How Valuable is Your Online Network?
In the old days, before Twitter and telephones, a community could mean the difference between life and death. You needed the trust and good-favor of your neighbors to face the elements, harvest your food and defend your interests. Community wasn’t a fancy concept discussed over coffee by social scientists and computer jockeys.
Now we have specialists to take care of our problems and technology to tell our friends how we are doing. Networks have replaced communities. Barn raising has been replaced by Facebooking. The days of depending on a network for survival seem long gone.
Or are they? If you are looking for a job, your network may be all that stands between you and a desperate future. Millions of job seekers competing for thousands of jobs means that you need every possible advantage to distinguish yourself from the competition. As any recruiter or hiring manager can tell you, your network is often that advantage.
We forget this fact during the good times. Or perhaps the fact that our lives don’t depend on the quality of our relationships means we are just out of practice, with the craft of community falling the way of the blacksmith. Regardless, it seems as if the volume and velocity of our connections increase, the worth of our friendships decline.
We are short-circuiting the power of our relationships by crossing two network power sources: economics and goodwill. Entire industries are being set up to “monetize interactions”, turning good deeds into great leads. This can easily obscure the fact that mounds of research (as well as good common sense) has proven that people just aren’t comfortable putting a price on decency.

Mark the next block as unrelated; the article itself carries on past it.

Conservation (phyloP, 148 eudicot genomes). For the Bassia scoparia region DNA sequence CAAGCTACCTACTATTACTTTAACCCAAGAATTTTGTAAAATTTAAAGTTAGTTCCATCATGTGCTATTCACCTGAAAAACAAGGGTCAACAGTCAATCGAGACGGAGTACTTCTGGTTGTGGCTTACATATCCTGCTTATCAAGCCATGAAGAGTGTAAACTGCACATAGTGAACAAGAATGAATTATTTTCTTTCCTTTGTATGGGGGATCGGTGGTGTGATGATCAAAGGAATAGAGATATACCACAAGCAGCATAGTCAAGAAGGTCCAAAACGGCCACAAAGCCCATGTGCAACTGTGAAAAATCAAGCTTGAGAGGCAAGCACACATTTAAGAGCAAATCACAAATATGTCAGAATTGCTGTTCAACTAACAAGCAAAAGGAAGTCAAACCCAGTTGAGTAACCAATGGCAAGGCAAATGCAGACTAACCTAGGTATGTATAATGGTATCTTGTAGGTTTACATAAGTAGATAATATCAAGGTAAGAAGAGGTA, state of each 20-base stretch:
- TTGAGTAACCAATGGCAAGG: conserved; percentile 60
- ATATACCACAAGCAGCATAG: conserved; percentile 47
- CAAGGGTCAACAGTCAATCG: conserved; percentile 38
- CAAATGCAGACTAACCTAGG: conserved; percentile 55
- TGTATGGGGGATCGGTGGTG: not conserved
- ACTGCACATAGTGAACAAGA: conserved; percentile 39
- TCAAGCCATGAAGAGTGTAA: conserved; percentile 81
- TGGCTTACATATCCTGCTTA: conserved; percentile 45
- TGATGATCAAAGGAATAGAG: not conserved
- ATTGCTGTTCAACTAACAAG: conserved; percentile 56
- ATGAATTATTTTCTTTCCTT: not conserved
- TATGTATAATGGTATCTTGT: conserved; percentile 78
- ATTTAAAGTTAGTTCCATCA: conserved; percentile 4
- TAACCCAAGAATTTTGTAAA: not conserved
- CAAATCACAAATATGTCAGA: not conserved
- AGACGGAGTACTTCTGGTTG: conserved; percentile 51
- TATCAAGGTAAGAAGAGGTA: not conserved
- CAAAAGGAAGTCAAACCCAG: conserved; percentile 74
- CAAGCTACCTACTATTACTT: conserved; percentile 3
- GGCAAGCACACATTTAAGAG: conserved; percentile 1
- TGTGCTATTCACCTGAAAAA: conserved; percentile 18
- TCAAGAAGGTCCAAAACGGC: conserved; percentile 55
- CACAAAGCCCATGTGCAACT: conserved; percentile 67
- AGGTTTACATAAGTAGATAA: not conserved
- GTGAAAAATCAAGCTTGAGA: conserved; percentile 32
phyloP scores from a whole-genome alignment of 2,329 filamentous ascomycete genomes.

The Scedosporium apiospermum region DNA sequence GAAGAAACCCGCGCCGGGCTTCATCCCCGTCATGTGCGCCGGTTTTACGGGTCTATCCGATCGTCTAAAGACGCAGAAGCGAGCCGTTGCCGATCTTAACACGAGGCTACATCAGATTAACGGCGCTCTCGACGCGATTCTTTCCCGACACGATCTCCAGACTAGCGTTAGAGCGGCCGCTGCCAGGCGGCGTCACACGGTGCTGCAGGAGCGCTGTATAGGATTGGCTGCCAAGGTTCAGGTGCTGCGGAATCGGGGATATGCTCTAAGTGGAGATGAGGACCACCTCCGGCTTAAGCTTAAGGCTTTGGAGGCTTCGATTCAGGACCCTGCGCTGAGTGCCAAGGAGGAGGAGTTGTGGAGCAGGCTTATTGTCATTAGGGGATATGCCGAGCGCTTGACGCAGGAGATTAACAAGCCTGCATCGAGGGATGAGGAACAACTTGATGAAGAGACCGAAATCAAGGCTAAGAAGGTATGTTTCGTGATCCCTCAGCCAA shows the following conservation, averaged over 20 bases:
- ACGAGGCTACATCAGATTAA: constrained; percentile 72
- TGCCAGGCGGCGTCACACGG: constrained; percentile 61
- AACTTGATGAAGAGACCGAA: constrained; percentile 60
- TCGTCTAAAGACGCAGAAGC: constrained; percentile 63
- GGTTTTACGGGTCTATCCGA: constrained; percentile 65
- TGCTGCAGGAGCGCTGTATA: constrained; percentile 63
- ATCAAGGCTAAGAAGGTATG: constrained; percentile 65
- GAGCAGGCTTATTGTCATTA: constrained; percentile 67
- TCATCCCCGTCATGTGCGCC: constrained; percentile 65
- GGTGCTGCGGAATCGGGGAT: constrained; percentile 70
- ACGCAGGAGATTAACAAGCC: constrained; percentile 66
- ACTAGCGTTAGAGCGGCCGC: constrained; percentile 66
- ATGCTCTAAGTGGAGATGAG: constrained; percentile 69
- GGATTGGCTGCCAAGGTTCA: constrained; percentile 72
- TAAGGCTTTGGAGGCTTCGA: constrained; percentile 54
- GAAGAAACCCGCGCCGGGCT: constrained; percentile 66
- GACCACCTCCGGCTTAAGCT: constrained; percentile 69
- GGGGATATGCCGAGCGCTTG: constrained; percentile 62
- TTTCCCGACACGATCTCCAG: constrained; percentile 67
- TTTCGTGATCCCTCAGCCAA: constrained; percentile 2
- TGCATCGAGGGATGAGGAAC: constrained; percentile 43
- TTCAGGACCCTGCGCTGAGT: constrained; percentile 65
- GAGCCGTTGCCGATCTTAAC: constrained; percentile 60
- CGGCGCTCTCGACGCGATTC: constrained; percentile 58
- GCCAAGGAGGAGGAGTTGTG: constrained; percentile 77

So let’s put aside all the fancy terms and big concepts and return to a simpler time. Let’s just talk about giving and getting.
As we cross our relationship wires and focus ever more on celebrity and greed, we fuel the unfortunate growth of “Get-to-Get” relationships. These parasitic infections are marked by smiling faces testing the limits of just how much value can be extracted from others without offering anything meaningful in return. Whenever you have a network in decline you can likely trace the rot to the efforts of some who seek to get something for nothing.
Ever been approached by a seedy guy on the street corner with the case full of fake watches? That is a “Get-to-Give” relationship. The people asking you to spend your valuable time, attention and money on these relationships know that whatever they are asking you to give up is more valuable than their meager offerings. Rather than focusing on increasing the value of what they have to give, they prefer to incessantly market themselves in the hope that by the time you realize what has happened their networking numbers will obscure their venality.
“Give-to-Get” relationships are the heart of any healthy network. The people sustaining these relationships focus on their value to their community. Only when that value is proven through acceptance do they seek anything in return, and then only when absolutely necessary.
And just as people don’t burn down their houses even though they knew their neighbors would feed and clothe them, the sustainer of a give-to-get relationship does not create excuses for networking opportunities. Those opportunities present themselves in the course of doing good work and offering good value.
The secret to developing give-to-get relationships is that you can’t be in it with any specific expectation of return. People can usually sense when they are being set up, and any time you start helping people just so you can get something in return you are a single short-circuit that is part of a growing power failure.
What kinds of relationships are you developing? Are you focusing on the value you can deliver, whether that be helping a friend move a couch or a client achieve their objectives? Or are you busily FaceLinking your way to big numbers and small achievements? This holiday season is the perfect time to reflect on that and set yourself up for success in 2010.